Bahrain: A pearl in the ocean

Kalyani Prasher | Updated on January 09, 2018
Calm waters: A sunrise with the World Trade Center in the background.

Calm waters: A sunrise with the World Trade Center in the background.   -  Shutterstock

A silent prayer: The interiors of the Grand Mosque in Bahrain.

A silent prayer: The interiors of the Grand Mosque in Bahrain. Photo: Kalyani Prasher

The joys of staying in an island country that is cosy enough to give the tourist ample time to relax

For a country the size of a car park, Bahrain has a lot of firsts. In 1932, Bahrain became the first GCC (Gulf Cooperating Council) country to discover that all-important currency, oil. Being the third smallest country in Asia, if Bahrain shocks you with its currency rate of 170 for 1 Bahraini Dinar, it’s, in part, thanks to the first oil well.

Around that time, the first-ever school for girls opened in Bahrain, another first for the region, and today women work in every industry, including tourism. Unlike the big daddy neighbour, women drive in Bahrain but not on the most beautiful route, the King Fahd Causeway that goes over the Gulf of Bahrain, because it ends up in Saudi Arabia. In 1950, Bahrain was the first GCC country to get its own airline. Gulf Air remains the best way to reach Bahrain from India, and has the best network in the region, even today.

For Bahrain, 1950 is like yesterday, as its history goes back to the Bronze Age, to about third century BC and the Dilmun civilisation, one of the oldest civilisations in the Middle East. I learn this as I tour the Bahrain National Museum, a delightful place with life-sized displays of clay humans going about their ancient way of life. Today, Bahrain wears this history lightly though tradition hasn’t been wiped out. You still see men in dishdashas (long robe with long sleeves worn) and women in abayas, though you may find them doing so at bars, smoking the shisha. Shisha lounges are big all over Manama and Muharraq, its two main islands, with Adliya and Juffair the two main nightlife areas. With constant sea views, a glitzy skyline of futuristic towers and a swinging food-and-drink scene, this little country is full of surprises.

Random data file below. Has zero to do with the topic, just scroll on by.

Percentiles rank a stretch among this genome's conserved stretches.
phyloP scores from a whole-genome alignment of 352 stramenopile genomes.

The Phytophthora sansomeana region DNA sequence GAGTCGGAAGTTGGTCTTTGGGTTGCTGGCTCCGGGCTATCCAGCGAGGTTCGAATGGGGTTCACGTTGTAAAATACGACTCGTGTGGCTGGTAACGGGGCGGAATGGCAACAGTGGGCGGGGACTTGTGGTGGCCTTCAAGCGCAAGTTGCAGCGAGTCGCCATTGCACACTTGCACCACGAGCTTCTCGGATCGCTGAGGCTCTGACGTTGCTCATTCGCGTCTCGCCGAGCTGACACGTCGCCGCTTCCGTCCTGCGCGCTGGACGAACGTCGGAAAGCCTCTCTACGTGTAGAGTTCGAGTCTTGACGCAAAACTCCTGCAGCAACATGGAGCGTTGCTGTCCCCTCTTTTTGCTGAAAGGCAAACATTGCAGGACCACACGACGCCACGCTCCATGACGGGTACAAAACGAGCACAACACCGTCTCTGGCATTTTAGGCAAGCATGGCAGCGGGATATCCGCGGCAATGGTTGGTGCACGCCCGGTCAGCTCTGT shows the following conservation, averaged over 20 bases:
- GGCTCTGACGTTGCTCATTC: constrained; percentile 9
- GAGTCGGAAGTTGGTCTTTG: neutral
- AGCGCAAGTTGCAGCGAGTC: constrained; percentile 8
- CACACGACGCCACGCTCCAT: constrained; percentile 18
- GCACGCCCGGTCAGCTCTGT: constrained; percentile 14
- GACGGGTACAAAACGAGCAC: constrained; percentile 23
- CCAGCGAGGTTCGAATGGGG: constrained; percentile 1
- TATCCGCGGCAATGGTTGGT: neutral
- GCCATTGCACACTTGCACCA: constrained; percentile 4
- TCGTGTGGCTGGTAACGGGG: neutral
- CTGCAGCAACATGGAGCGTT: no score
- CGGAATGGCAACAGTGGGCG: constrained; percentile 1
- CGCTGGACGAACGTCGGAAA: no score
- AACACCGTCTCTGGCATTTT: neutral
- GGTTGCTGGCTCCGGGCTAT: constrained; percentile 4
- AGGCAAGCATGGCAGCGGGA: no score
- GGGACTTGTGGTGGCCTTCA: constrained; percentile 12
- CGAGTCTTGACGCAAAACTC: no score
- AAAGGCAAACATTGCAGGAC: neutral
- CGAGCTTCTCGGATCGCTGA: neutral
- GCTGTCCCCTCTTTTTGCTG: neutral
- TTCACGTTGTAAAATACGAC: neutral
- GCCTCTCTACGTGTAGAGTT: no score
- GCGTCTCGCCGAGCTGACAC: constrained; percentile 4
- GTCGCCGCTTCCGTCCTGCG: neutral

Temperatures can soar to 50 degrees during summer, so you don’t want to be walking around a lot. I had to skip the actual visit to the open-air World Heritage Site of Bahrain Fort, once the capital of the Dilmun Civilisation, and stuck to its air-conditioned museum where I encountered a strange cultural practice buried in antiquity: snake sacrifices. In the olden days, Bahrainis would bury their dead with live snakes, a queer ritual that has links with the legend of Gilgamesh, in which a snake steals the plant of immortality from the hero. In the museum, you can see pots and pans with remains of snakes, a phenomenon that has excited historians.

The Ritz-Carlton Bahrain, which I called home for three days during my stay there, is the only hotel with a private beach. It is a microcosm of the country. Bahrain’s thriving gourmet culture is represented by its 11 restaurants; the wealth noticeable in its plush interiors and impeccable service; history in the art and décor in several of its halls and public areas; and the sea in constant view. Three days were enough to see Bahrain’s attractions but they were not enough to eat at all the restaurants at the hotel.


Party in the Middle-East

The advantage of being in a small country is that you get a lot of time for leisure. In half a day, I see the Bahrain Fort, the Grand Mosque, with a stunning crystal chandelier in the main hall, and the old houses of Muharraq, where you can admire traditional Gulf-Islamic architecture marked by a central courtyard and carved wooden doors. If you are a shopper, you can visit the Manama souq but I chose the comforts of my suite with its Nespresso machine.

The only regret I had in Bahrain was that I chose to visit in the summer. After October, you can lounge at the beach, which is even better than lounging at the Club Lounge, and spend more time outdoors. I drowned this sorrow in tamarind margaritas at Cantina Kahlo, the Mexican fine dining at the hotel, and tried to console myself by diving into the soft-as-butter beef steak. Of the many joys at the Ritz-Carlton, food and design remain the top two, and exploring more of its culinary offerings is as good a reason to return to Bahrain as that walk to the Bahrain Fort site.

Kalyani Prasher is a Delhi-based journalist

Published on August 23, 2017

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